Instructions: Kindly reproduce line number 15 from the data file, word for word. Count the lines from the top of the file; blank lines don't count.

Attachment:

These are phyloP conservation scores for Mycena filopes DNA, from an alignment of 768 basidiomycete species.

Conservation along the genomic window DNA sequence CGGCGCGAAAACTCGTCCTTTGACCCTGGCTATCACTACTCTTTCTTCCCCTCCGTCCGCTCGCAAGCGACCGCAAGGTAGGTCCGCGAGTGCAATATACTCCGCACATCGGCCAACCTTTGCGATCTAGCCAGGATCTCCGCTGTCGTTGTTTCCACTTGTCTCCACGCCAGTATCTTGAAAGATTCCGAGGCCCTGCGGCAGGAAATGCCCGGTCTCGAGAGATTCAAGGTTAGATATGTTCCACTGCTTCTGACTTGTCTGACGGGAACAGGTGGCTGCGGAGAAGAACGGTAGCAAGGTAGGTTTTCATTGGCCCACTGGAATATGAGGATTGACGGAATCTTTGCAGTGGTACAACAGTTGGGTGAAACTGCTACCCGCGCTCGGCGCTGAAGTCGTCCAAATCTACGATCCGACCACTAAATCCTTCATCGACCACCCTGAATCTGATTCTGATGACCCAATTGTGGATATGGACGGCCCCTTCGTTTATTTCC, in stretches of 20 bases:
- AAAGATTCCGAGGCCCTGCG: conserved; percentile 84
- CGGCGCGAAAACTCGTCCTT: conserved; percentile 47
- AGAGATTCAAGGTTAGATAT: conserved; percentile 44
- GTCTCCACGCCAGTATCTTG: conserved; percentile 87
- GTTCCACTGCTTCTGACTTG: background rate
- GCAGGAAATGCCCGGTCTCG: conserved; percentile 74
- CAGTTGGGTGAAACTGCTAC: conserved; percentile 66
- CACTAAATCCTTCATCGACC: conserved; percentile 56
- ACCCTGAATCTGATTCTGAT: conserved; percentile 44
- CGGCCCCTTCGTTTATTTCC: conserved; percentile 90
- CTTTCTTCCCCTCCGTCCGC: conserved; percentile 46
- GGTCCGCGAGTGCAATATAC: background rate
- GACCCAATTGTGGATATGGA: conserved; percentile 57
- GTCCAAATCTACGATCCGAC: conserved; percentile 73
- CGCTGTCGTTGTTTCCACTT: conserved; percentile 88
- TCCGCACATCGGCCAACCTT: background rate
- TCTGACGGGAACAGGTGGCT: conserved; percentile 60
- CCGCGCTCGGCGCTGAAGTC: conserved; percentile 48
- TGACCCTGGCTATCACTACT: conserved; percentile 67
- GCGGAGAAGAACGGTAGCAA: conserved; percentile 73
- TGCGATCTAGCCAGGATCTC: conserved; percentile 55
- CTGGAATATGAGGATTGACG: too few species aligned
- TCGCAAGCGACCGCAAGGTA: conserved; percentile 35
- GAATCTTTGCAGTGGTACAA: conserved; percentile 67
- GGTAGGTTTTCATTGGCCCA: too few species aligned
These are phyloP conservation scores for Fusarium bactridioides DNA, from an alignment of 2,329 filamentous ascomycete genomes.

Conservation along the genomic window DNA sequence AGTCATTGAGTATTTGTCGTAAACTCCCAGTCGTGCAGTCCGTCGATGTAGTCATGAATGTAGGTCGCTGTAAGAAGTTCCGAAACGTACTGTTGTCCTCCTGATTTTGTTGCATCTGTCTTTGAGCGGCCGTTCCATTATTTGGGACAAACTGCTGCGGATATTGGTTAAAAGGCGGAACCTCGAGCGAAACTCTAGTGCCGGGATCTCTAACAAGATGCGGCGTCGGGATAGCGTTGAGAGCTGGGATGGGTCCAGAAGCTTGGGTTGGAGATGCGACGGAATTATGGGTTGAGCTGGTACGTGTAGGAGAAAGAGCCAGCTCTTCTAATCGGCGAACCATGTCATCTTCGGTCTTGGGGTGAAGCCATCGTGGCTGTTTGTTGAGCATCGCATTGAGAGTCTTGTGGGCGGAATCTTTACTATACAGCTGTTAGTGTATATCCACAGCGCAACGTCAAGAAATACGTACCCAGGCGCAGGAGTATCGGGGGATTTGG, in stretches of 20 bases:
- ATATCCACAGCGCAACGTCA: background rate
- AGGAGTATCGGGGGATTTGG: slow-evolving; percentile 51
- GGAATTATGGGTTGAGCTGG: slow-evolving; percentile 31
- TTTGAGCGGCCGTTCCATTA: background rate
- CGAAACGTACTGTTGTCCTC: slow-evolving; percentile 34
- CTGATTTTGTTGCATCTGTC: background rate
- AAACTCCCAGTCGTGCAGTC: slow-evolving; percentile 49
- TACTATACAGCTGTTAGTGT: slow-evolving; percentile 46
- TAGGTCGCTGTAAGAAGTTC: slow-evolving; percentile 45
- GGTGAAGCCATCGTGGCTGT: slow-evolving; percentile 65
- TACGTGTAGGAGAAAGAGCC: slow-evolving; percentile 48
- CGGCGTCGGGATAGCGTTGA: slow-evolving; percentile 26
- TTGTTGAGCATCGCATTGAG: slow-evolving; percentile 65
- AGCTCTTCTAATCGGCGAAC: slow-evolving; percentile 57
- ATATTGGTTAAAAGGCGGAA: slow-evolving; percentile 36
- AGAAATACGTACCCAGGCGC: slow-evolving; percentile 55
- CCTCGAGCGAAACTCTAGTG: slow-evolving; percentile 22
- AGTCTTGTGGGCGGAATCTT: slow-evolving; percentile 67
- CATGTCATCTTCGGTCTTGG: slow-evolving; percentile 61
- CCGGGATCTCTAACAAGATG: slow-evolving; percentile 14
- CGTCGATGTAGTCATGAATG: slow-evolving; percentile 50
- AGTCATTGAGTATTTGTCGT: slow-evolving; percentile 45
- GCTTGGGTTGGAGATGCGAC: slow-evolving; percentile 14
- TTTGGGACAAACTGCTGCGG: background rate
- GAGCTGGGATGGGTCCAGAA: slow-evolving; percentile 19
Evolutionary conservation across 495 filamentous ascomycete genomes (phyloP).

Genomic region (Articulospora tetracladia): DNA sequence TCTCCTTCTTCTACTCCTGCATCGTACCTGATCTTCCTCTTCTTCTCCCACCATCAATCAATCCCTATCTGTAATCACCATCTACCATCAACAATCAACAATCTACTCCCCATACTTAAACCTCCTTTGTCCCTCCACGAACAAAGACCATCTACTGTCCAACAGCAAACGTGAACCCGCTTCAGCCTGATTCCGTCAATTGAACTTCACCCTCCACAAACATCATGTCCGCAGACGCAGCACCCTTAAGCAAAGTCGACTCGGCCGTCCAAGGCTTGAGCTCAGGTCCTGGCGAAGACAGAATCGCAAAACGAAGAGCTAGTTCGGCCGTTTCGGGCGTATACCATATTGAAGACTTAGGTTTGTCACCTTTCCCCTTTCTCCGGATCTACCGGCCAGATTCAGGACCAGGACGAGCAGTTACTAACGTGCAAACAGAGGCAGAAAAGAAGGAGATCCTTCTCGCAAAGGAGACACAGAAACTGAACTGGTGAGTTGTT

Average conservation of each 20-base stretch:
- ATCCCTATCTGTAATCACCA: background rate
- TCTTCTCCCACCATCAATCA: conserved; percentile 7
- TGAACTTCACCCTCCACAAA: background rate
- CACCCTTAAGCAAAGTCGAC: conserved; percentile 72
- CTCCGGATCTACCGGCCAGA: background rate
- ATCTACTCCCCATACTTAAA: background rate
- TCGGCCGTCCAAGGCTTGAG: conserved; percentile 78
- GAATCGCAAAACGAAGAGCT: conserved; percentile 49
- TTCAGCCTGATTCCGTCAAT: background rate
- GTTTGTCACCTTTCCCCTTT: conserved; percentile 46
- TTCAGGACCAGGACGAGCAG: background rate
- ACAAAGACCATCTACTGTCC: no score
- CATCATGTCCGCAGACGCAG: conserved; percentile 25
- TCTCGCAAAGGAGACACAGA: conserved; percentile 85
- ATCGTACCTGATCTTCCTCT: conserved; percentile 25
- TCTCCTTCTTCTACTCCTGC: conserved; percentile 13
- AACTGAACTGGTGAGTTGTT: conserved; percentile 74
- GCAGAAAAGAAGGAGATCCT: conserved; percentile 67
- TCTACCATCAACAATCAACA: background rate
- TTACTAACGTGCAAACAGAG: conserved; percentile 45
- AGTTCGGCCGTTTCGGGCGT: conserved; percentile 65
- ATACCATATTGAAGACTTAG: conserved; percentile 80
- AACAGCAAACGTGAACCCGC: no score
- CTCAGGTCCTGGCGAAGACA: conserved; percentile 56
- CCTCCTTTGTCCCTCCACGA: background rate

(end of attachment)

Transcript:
- GACCCAATTGTGGATATGGA: conserved; percentile 57